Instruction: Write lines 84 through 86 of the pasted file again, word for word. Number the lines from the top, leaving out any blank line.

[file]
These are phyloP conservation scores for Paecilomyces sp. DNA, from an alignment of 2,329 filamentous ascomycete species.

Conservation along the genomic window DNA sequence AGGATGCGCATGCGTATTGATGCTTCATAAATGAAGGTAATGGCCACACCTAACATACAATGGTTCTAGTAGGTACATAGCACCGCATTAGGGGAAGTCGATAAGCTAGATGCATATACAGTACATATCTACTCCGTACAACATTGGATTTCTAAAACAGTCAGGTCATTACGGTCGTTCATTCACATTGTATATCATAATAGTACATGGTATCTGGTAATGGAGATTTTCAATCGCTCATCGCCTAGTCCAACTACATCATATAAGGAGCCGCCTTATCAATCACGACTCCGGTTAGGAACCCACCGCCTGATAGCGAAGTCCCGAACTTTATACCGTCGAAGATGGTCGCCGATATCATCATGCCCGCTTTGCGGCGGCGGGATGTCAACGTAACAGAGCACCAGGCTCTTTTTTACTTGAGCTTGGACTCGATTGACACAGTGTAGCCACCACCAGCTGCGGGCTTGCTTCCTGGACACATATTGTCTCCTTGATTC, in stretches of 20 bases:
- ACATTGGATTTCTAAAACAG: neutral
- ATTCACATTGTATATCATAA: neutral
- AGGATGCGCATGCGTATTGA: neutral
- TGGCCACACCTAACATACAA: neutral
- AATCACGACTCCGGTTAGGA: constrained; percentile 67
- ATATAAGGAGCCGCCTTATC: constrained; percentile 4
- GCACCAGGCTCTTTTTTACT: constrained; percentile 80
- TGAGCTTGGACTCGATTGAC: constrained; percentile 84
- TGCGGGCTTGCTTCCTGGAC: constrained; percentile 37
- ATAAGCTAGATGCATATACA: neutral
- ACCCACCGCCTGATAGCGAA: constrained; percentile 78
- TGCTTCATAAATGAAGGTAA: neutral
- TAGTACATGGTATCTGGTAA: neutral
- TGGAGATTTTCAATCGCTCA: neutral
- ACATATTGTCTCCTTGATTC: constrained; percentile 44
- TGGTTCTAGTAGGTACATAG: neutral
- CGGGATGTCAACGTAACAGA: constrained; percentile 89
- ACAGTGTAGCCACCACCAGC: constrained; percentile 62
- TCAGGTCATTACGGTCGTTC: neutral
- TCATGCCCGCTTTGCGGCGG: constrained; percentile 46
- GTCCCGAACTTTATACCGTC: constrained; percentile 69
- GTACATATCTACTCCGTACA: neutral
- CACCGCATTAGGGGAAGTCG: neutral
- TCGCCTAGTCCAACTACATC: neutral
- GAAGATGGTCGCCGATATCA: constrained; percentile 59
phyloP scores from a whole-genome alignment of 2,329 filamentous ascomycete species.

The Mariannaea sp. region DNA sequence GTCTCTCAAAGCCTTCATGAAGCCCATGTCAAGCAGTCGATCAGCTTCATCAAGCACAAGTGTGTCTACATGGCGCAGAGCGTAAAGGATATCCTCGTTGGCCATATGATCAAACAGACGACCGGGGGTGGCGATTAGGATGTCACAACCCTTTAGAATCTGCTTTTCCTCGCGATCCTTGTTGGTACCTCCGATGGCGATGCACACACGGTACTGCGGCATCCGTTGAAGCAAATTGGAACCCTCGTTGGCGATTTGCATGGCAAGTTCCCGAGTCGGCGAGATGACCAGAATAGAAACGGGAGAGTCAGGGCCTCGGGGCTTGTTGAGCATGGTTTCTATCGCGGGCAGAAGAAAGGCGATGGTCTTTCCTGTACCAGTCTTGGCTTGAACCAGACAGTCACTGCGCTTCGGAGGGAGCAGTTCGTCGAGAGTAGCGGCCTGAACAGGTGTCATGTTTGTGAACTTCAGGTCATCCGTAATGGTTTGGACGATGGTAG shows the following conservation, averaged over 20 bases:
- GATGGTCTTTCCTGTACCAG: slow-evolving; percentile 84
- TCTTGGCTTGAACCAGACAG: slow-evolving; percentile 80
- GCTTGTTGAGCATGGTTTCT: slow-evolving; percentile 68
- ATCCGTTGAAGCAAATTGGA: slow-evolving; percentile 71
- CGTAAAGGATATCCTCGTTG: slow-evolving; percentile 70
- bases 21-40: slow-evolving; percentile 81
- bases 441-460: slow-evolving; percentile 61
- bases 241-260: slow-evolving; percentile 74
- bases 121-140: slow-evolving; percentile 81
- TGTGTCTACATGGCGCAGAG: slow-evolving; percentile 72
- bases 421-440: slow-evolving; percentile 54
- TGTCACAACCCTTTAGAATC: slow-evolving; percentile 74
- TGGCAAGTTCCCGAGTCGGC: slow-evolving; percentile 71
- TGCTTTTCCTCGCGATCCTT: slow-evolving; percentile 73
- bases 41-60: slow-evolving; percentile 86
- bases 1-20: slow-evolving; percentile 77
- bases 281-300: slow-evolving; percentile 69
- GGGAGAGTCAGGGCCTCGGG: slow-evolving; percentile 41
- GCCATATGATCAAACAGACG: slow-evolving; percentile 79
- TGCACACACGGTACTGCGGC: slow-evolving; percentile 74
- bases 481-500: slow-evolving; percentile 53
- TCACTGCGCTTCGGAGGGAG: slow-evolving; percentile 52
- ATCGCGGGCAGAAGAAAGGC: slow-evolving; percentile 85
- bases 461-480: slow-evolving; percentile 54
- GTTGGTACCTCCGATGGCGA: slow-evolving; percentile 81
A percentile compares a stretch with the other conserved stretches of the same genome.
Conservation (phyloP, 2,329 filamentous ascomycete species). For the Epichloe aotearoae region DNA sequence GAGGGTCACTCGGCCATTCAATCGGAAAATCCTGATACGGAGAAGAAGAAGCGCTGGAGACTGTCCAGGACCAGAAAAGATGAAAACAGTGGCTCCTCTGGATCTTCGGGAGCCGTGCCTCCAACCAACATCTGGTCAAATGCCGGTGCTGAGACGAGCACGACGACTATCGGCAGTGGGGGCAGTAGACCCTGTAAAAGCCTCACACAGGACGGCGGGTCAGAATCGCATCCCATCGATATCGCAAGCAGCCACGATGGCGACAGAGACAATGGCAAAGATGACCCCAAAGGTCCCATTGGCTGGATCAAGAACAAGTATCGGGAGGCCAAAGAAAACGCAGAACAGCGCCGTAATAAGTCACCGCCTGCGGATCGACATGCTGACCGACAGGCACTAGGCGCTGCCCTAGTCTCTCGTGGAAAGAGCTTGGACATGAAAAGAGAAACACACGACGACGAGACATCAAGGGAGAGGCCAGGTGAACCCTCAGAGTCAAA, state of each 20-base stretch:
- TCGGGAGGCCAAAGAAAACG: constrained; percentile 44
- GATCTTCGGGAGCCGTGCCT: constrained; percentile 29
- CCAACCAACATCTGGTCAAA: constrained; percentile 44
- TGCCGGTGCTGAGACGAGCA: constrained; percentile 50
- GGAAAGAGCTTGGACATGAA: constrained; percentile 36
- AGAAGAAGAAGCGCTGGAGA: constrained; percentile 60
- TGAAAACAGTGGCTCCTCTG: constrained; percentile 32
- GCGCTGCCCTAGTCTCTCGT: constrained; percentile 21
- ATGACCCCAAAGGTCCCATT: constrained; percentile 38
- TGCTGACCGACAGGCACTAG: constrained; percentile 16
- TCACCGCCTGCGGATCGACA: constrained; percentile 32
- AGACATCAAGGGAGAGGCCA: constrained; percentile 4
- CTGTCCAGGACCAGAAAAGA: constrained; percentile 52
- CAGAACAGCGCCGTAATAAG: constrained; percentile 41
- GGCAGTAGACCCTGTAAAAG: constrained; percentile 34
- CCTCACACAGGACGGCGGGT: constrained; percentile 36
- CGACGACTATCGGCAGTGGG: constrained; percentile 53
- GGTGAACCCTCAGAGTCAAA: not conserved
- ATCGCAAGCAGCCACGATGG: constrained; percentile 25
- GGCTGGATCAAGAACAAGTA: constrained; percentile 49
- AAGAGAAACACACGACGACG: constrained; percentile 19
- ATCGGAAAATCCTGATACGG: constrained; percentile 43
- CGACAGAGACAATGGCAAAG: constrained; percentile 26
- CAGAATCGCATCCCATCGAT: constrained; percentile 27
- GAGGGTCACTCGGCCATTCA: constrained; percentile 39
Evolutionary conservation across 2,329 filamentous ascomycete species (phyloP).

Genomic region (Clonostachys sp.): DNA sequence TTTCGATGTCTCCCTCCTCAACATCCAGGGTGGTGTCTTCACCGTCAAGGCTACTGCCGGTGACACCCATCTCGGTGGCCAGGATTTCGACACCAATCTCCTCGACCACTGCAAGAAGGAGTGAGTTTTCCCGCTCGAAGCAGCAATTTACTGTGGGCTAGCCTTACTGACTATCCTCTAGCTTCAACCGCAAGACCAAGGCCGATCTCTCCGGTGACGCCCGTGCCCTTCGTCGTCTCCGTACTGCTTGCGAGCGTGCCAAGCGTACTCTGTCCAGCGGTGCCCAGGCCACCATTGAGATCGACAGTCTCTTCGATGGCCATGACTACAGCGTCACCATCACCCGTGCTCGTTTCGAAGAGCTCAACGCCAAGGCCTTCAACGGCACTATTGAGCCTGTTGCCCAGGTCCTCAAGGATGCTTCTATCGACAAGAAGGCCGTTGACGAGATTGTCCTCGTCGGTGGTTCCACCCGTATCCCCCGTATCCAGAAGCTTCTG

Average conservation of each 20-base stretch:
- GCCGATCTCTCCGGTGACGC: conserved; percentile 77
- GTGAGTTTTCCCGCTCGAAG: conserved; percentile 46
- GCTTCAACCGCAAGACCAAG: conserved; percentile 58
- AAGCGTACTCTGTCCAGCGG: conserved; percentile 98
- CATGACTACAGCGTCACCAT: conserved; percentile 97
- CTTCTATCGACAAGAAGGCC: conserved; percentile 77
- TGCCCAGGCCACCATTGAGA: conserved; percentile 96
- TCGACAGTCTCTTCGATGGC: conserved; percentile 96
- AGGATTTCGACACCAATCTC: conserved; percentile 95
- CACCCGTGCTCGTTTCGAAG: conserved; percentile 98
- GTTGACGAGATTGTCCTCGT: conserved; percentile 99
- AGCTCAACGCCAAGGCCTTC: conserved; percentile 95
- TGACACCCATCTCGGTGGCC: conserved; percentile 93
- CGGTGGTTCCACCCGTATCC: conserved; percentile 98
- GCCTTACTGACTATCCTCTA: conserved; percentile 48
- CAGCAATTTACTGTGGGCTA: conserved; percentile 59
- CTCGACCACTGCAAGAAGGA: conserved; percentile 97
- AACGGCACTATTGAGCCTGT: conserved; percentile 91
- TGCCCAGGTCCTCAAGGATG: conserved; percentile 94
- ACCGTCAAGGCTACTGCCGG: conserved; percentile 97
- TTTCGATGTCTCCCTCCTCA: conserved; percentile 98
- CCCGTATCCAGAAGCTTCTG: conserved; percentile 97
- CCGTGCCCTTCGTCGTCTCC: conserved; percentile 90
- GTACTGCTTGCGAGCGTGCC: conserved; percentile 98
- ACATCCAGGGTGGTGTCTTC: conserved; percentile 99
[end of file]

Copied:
Average conservation of each 20-base stretch:
- GCCGATCTCTCCGGTGACGC: conserved; percentile 77
- GTGAGTTTTCCCGCTCGAAG: conserved; percentile 46